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CD Feature/ MGR vs. Xela: "Barge Split Series Vol. I"

img  Tobias
It is easy to forget that albums are still a relatively recent phenomenon. Before the arrival of the LP (for thousands of years to be more precise), musicians or composers would think in “works”, unbound by demands of record companies to produce enough material for a full-length CD. With regards to the ongoing artistic hardships of working with this format, it sometimes seems as though a return to the days when “value for money” referred to the quality of the material instead of the amount of minutes per disc, would not exactly be the worst option. As this Split record proves, however, there are still plenty of artists and labels with the necessary chuzpe out there to defy these superimposed business laws.

In any case, there can be no doubt that the two compositions collected on this slab of Vinyl are such astoundingly proprietary worlds, so idiosyncratic in their vocabulary and absolute in their creative dimensions, driven by the will to squeeze out the last drop of creative blood that even asking for a second more music by one of the artists would have compared to trying to tap a dried-out vein. The sheer emotional weight implicitely forbids contextualising the music: After the final note has died down, there really is nothing more to say.

One therefore rightly suspects two well-synchronised musical personalities behind these projects. Michael Gallagher has built up his MGR brand with all the time and care in the world in between creative breaks of his main band Isis. Only months ago, his full-length “Wavering on the Cresting Heft” caught the eye of misanthropics worldwide, a matchless exercise in enjoying the sweet fruits of isolation and melancholia. In the by now well-filled basin of guitar drone builders, his sound sticks out for its clarity and poignancy, its precision and concentration on what’s essential.

John Twells, meanwhile, has used the Xela moniker for releases in a wide range of formats and a cornucopia of styles. And yet, a certain plaintive psychological disposition between the painful and the consoling, characterises most of his output. Hope and despair are always closely connected in his music, it seems, and maybe it is true that one needs to hit bottom to truly experience either of the two – and to let go of everything to feel them at the same time.

MGR’s “Shipping Gold” opens Side A with a hypnotic folk motive consisting of three broken chords and various subtle variations. Similar to acoustic intros to 80s Metal songs, the music seemingly stands still for minutes, with only regal drones hovering in the background, before crunching powerchords come in like the premonitious sounding of an old clock at midnight. Gallagher tightens the grip of distortion on his track, its plot thickening and its textures bulging out in all directions, heading towards a personal apocalypse and a moment when no excuse in the world can save one from the truth.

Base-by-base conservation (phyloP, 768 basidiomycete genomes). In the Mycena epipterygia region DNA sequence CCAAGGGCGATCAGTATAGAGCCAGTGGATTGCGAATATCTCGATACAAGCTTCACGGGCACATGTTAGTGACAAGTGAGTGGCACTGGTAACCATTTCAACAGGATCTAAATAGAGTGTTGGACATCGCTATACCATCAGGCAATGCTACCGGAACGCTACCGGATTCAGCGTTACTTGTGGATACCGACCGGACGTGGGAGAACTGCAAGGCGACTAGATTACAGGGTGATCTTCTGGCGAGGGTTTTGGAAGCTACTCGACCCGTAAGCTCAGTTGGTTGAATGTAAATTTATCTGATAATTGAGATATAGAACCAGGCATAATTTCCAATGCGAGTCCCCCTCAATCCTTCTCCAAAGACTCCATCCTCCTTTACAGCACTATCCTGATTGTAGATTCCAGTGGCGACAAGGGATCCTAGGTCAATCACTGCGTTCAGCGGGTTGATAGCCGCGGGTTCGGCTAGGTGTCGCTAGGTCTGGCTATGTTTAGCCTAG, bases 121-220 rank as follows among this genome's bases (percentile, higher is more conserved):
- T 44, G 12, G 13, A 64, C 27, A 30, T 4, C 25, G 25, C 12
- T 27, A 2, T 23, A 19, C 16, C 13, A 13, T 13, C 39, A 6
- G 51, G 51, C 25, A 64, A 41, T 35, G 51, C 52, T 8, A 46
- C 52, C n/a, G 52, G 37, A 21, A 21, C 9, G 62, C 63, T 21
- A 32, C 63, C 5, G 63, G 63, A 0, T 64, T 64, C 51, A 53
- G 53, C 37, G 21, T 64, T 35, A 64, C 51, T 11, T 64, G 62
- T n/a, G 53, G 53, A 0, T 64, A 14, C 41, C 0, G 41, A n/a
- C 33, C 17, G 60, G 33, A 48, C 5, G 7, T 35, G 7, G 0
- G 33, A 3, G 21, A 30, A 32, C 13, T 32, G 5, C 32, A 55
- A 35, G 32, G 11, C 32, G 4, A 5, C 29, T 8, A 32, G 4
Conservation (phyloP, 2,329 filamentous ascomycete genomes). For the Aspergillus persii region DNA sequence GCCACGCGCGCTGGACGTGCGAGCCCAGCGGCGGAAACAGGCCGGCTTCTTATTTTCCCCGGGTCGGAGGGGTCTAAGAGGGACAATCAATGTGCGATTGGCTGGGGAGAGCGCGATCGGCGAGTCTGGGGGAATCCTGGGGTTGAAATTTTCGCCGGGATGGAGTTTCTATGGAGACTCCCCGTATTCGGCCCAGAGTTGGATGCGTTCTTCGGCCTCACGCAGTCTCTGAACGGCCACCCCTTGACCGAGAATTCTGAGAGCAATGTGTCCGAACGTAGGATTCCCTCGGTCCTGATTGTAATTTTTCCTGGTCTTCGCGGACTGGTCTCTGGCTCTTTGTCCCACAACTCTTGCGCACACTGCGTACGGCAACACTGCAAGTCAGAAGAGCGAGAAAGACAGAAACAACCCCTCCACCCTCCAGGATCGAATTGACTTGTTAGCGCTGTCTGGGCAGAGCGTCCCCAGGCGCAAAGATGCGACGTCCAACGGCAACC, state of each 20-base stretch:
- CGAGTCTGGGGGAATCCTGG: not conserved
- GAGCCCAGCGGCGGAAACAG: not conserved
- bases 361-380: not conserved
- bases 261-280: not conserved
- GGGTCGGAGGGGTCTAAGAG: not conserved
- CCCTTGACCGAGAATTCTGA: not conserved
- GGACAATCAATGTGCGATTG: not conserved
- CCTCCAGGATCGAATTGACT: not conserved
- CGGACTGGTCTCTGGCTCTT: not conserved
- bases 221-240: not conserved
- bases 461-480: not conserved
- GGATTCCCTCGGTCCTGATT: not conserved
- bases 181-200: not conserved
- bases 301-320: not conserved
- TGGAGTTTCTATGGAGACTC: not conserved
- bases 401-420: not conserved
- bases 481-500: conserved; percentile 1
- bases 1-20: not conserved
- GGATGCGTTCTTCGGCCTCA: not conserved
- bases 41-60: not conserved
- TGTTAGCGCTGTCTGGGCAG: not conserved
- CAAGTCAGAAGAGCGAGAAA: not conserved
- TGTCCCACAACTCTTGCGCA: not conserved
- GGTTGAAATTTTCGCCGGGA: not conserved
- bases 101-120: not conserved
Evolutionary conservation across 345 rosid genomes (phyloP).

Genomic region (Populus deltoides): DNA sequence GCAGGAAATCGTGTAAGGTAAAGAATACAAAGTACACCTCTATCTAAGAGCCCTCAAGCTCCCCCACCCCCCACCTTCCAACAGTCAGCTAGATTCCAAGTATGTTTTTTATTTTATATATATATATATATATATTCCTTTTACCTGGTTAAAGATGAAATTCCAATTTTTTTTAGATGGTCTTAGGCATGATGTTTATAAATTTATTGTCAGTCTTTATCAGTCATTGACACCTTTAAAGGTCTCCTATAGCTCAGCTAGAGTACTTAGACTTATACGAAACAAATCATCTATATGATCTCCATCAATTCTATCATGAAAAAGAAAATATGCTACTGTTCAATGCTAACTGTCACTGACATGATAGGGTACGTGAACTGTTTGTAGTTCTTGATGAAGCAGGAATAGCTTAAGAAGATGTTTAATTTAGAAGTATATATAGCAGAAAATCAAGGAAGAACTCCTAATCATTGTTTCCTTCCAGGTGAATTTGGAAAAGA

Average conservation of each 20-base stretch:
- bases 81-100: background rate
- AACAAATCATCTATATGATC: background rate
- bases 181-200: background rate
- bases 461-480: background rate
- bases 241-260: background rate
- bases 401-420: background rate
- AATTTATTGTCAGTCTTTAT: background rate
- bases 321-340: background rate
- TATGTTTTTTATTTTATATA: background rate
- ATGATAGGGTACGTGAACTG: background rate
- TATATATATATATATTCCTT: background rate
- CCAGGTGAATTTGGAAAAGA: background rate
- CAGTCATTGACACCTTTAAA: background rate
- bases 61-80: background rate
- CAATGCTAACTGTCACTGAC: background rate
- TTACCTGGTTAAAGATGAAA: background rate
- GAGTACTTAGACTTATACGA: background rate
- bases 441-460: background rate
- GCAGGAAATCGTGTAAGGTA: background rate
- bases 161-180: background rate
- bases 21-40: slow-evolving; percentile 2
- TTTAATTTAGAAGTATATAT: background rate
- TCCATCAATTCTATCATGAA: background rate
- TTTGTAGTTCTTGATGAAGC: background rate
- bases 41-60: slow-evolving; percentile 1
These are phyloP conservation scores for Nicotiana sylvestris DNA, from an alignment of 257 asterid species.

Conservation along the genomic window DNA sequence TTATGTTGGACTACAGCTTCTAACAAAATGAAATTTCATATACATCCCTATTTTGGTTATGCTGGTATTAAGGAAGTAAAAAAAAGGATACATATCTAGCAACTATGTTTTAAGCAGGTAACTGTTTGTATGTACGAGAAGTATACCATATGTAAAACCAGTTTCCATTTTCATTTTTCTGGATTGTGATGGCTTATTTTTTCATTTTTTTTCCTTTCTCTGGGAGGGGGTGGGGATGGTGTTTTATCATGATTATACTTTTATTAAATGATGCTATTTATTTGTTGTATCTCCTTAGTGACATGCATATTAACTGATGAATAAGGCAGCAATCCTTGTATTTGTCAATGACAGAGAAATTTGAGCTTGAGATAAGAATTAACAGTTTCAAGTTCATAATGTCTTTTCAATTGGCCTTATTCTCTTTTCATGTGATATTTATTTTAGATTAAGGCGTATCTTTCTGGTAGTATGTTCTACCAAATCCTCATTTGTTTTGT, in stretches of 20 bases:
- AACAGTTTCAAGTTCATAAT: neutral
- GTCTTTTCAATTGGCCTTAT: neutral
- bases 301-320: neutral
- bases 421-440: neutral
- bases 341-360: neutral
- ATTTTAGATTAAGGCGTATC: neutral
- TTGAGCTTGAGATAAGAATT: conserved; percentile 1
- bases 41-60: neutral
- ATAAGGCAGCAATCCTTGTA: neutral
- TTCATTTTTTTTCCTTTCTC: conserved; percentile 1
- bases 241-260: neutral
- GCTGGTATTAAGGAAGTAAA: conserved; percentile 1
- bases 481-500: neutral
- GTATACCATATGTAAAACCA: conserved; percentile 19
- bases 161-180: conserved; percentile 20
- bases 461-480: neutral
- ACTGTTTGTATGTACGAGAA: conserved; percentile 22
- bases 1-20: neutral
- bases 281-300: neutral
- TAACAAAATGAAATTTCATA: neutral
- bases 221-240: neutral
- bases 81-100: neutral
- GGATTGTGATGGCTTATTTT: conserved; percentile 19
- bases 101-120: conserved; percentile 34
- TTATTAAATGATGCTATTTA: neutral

A sharp contrast opens Xela’s “Calling for Vanished Faces”: Bubbling and burping, gurgling and gorging, stuttering and squealing noises tear the listener from his dreams and – if the volume of his stereo so demands – from his seat. Then, from nowhere, loose drum strokes indicate a second beginning and the void behind the sounds is filled by the influx of a serene chorale, its mournful voices piercing the fabric of the track like an arrow penetrates a lover’s heart.

Just like Gallagher, Twells remains in this space for the entire 23 minutes of his contribution, merely increasing or decreasing its density, firing up the drum rolls or letting them fade away again. In the timebubble of this unfathomable miracle, everything changes, yet always stays the same.

The choice of Vinyl is almost mandatory for this kind of music, which relies so much on depth, gutfeeling and spatiousness. Remarkably, however, everyone involved was not just happy, but outright determined to use the material for a Split album, well-knowing about its status as the most unpopular format of them all. This adherence to what one instinctively knows as an artist to be right choice has resulted in an LP which a lot of people will probably be whispering about in silent reverence very soon.

By Tobias Fischer

Homepage: MGR
Homepage: Xela
Homepage: Barge Recordings

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